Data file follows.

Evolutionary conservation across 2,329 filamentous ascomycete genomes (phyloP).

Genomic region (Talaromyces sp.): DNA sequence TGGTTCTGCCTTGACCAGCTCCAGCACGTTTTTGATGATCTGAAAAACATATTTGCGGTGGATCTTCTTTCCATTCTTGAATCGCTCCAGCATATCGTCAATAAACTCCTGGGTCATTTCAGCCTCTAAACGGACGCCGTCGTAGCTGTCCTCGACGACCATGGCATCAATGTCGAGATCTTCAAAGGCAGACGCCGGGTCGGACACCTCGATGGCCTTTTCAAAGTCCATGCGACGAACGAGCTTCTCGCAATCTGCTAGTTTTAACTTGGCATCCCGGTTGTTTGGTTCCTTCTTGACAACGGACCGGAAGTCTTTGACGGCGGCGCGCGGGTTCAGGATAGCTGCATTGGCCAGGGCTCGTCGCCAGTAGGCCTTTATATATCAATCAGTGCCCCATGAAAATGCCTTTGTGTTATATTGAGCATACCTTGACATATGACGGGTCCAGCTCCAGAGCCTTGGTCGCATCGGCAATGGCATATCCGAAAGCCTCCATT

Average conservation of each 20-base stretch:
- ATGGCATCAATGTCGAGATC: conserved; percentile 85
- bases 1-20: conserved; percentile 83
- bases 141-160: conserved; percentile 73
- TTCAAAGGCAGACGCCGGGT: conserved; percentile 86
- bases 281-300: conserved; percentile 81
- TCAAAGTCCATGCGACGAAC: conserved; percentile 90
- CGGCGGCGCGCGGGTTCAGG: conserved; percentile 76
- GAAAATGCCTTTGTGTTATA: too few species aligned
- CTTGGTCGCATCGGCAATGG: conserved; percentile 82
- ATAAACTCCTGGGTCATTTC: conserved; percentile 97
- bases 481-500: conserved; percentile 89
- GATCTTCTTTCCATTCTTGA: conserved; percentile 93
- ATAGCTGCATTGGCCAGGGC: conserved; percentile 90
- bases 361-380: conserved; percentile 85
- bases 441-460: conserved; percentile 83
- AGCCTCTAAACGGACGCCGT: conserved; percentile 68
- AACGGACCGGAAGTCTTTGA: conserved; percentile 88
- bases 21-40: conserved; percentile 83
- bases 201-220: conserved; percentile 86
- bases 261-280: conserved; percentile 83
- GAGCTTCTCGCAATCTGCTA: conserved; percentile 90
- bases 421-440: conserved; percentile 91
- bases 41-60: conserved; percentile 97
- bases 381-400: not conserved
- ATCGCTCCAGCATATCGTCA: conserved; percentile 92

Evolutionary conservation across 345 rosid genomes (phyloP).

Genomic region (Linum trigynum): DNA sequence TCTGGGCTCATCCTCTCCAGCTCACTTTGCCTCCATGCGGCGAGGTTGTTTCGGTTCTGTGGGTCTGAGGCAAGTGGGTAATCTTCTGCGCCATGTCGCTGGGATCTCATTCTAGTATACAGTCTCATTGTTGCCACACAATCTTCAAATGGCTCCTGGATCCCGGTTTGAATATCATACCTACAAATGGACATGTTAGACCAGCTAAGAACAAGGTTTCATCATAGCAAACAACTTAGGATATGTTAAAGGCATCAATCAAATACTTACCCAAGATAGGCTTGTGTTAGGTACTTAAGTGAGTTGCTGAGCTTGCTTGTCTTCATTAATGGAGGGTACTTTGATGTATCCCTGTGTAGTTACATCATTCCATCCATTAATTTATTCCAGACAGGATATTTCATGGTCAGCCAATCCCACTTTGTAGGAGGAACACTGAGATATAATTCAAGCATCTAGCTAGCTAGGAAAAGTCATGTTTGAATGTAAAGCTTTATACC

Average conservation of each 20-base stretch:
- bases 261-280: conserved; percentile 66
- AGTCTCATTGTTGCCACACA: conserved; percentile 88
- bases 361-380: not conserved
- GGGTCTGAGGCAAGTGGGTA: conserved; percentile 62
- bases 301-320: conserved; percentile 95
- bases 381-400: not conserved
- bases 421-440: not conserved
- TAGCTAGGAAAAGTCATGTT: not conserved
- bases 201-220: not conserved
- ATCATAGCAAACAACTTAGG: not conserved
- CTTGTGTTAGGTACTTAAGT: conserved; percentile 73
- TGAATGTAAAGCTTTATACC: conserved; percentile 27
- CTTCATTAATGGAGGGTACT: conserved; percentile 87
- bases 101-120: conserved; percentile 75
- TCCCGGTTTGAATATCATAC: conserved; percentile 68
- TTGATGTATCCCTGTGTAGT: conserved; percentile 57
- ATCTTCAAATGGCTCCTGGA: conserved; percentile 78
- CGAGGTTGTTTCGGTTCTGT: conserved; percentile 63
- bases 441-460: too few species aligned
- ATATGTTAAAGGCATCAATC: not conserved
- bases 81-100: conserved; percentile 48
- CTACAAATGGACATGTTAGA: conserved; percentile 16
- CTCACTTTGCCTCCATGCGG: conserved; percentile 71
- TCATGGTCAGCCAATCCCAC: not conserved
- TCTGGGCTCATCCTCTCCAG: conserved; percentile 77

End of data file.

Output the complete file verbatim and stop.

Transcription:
Evolutionary conservation across 2,329 filamentous ascomycete genomes (phyloP).

Genomic region (Talaromyces sp.): DNA sequence TGGTTCTGCCTTGACCAGCTCCAGCACGTTTTTGATGATCTGAAAAACATATTTGCGGTGGATCTTCTTTCCATTCTTGAATCGCTCCAGCATATCGTCAATAAACTCCTGGGTCATTTCAGCCTCTAAACGGACGCCGTCGTAGCTGTCCTCGACGACCATGGCATCAATGTCGAGATCTTCAAAGGCAGACGCCGGGTCGGACACCTCGATGGCCTTTTCAAAGTCCATGCGACGAACGAGCTTCTCGCAATCTGCTAGTTTTAACTTGGCATCCCGGTTGTTTGGTTCCTTCTTGACAACGGACCGGAAGTCTTTGACGGCGGCGCGCGGGTTCAGGATAGCTGCATTGGCCAGGGCTCGTCGCCAGTAGGCCTTTATATATCAATCAGTGCCCCATGAAAATGCCTTTGTGTTATATTGAGCATACCTTGACATATGACGGGTCCAGCTCCAGAGCCTTGGTCGCATCGGCAATGGCATATCCGAAAGCCTCCATT

Average conservation of each 20-base stretch:
- ATGGCATCAATGTCGAGATC: conserved; percentile 85
- bases 1-20: conserved; percentile 83
- bases 141-160: conserved; percentile 73
- TTCAAAGGCAGACGCCGGGT: conserved; percentile 86
- bases 281-300: conserved; percentile 81
- TCAAAGTCCATGCGACGAAC: conserved; percentile 90
- CGGCGGCGCGCGGGTTCAGG: conserved; percentile 76
- GAAAATGCCTTTGTGTTATA: too few species aligned
- CTTGGTCGCATCGGCAATGG: conserved; percentile 82
- ATAAACTCCTGGGTCATTTC: conserved; percentile 97
- bases 481-500: conserved; percentile 89
- GATCTTCTTTCCATTCTTGA: conserved; percentile 93
- ATAGCTGCATTGGCCAGGGC: conserved; percentile 90
- bases 361-380: conserved; percentile 85
- bases 441-460: conserved; percentile 83
- AGCCTCTAAACGGACGCCGT: conserved; percentile 68
- AACGGACCGGAAGTCTTTGA: conserved; percentile 88
- bases 21-40: conserved; percentile 83
- bases 201-220: conserved; percentile 86
- bases 261-280: conserved; percentile 83
- GAGCTTCTCGCAATCTGCTA: conserved; percentile 90
- bases 421-440: conserved; percentile 91
- bases 41-60: conserved; percentile 97
- bases 381-400: not conserved
- ATCGCTCCAGCATATCGTCA: conserved; percentile 92

Evolutionary conservation across 345 rosid genomes (phyloP).

Genomic region (Linum trigynum): DNA sequence TCTGGGCTCATCCTCTCCAGCTCACTTTGCCTCCATGCGGCGAGGTTGTTTCGGTTCTGTGGGTCTGAGGCAAGTGGGTAATCTTCTGCGCCATGTCGCTGGGATCTCATTCTAGTATACAGTCTCATTGTTGCCACACAATCTTCAAATGGCTCCTGGATCCCGGTTTGAATATCATACCTACAAATGGACATGTTAGACCAGCTAAGAACAAGGTTTCATCATAGCAAACAACTTAGGATATGTTAAAGGCATCAATCAAATACTTACCCAAGATAGGCTTGTGTTAGGTACTTAAGTGAGTTGCTGAGCTTGCTTGTCTTCATTAATGGAGGGTACTTTGATGTATCCCTGTGTAGTTACATCATTCCATCCATTAATTTATTCCAGACAGGATATTTCATGGTCAGCCAATCCCACTTTGTAGGAGGAACACTGAGATATAATTCAAGCATCTAGCTAGCTAGGAAAAGTCATGTTTGAATGTAAAGCTTTATACC

Average conservation of each 20-base stretch:
- bases 261-280: conserved; percentile 66
- AGTCTCATTGTTGCCACACA: conserved; percentile 88
- bases 361-380: not conserved
- GGGTCTGAGGCAAGTGGGTA: conserved; percentile 62
- bases 301-320: conserved; percentile 95
- bases 381-400: not conserved
- bases 421-440: not conserved
- TAGCTAGGAAAAGTCATGTT: not conserved
- bases 201-220: not conserved
- ATCATAGCAAACAACTTAGG: not conserved
- CTTGTGTTAGGTACTTAAGT: conserved; percentile 73
- TGAATGTAAAGCTTTATACC: conserved; percentile 27
- CTTCATTAATGGAGGGTACT: conserved; percentile 87
- bases 101-120: conserved; percentile 75
- TCCCGGTTTGAATATCATAC: conserved; percentile 68
- TTGATGTATCCCTGTGTAGT: conserved; percentile 57
- ATCTTCAAATGGCTCCTGGA: conserved; percentile 78
- CGAGGTTGTTTCGGTTCTGT: conserved; percentile 63
- bases 441-460: too few species aligned
- ATATGTTAAAGGCATCAATC: not conserved
- bases 81-100: conserved; percentile 48
- CTACAAATGGACATGTTAGA: conserved; percentile 16
- CTCACTTTGCCTCCATGCGG: conserved; percentile 71
- TCATGGTCAGCCAATCCCAC: not conserved
- TCTGGGCTCATCCTCTCCAG: conserved; percentile 77